Sheba Medical Center, Israel’s largest medical center and a Newsweek top-10 ranked world’s best hospital for the last four years, announced today that is has signed a Memorandum of Understanding (MoU) with Opgal, a subsidiary of Elbit Systems, to utilize advanced thermal imaging technologies previously used for military and security purposes. The integration of the thermal imaging cameras intends to improve the efficiency and efficacy of surgery and treatment in four key areas: heart surgery, diabetic foot treatment, surgical incision infections and respiratory monitoring.
Thermal photography, best known for its role in the world of defense and aerospace, offers significant potential for healthcare. Using thermal cameras, physicians can detect physiological processes based on changes in energy and heat in the body and display these changes on a digital screen. Used in the medical setting, this technology can enable doctors and surgeons to accurately identify the movement of blood vessels and present a clear picture of carbon dioxide being emitted by exhalation.
“The new relationship between medical excellence and excellence in the defense industry is groundbreaking,” said Prof. Eyal Zimlichman, Sheba’s chief innovation and transformation officer, and head of ARC. “The solutions worked on by Elbit and Opgal experts and Sheba doctors are not only significant for Sheba and Israel but will have an international impact. These are global solutions to global problems, and we believe there is great potential here to change the face of medicine on an international level.”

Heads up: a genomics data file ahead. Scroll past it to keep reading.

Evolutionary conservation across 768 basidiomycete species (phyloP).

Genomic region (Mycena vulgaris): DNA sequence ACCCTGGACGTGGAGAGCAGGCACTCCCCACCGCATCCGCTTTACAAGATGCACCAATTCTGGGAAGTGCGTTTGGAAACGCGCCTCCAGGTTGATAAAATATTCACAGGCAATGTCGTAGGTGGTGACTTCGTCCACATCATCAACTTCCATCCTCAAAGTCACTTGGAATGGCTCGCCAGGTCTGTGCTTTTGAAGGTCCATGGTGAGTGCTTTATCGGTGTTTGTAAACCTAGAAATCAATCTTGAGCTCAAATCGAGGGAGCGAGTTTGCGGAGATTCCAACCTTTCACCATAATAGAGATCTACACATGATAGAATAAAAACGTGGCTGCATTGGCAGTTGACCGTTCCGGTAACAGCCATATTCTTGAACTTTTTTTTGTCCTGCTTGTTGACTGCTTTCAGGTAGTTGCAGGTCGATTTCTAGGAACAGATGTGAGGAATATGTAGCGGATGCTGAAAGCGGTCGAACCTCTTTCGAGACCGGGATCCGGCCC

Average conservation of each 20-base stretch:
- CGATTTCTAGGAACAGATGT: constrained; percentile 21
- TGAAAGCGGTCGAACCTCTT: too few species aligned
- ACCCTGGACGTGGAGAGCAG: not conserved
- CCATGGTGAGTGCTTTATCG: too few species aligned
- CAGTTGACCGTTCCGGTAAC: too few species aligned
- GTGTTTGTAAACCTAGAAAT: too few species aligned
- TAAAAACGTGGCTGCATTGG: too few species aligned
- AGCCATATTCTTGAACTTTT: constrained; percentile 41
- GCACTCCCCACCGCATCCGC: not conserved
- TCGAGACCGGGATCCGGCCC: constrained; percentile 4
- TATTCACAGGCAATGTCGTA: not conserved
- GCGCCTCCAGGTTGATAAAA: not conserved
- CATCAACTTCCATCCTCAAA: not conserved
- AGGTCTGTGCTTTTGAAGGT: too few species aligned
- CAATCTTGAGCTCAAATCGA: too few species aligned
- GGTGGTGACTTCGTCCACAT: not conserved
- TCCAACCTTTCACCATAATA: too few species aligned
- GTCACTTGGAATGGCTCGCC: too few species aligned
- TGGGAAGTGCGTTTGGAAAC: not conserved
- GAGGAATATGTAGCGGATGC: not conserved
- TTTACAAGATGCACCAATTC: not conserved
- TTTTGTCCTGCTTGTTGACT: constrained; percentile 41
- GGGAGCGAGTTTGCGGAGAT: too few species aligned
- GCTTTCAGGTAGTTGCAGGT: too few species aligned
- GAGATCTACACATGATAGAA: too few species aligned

Using these new technological developments, Sheba medical teams will be able to receive previously unavailable new information in real time, for the purpose of formulating increasingly accurate medical diagnoses. The photographed materials will also be analyzed at Sheba using artificial intelligence tools and will enter a computerized database for future use by doctors in decision making.
Sheba Medical Center is leading the digital transformation to advanced digital medicine in Israel and around the world. Sheba, through its innovation arm, ARC (Accelerate, Redesign, Collaborate), is building and maintaining close collaborations and projects with the world’s best hospitals and leading companies in the industry, such as the one with Opgal and Elbit Systems.
“Thermal technology, which until now has helped pilots take off and land, and soldiers on the battlefield identify threats and targets, has the potential to help medical teams worldwide to see the invisible and make more accurate diagnoses,” said Tsachi Israel, CEO of Opgal. “We are the leading experts in our respective fields, working together to innovate in order to save lives and prevent suffering for many patients.”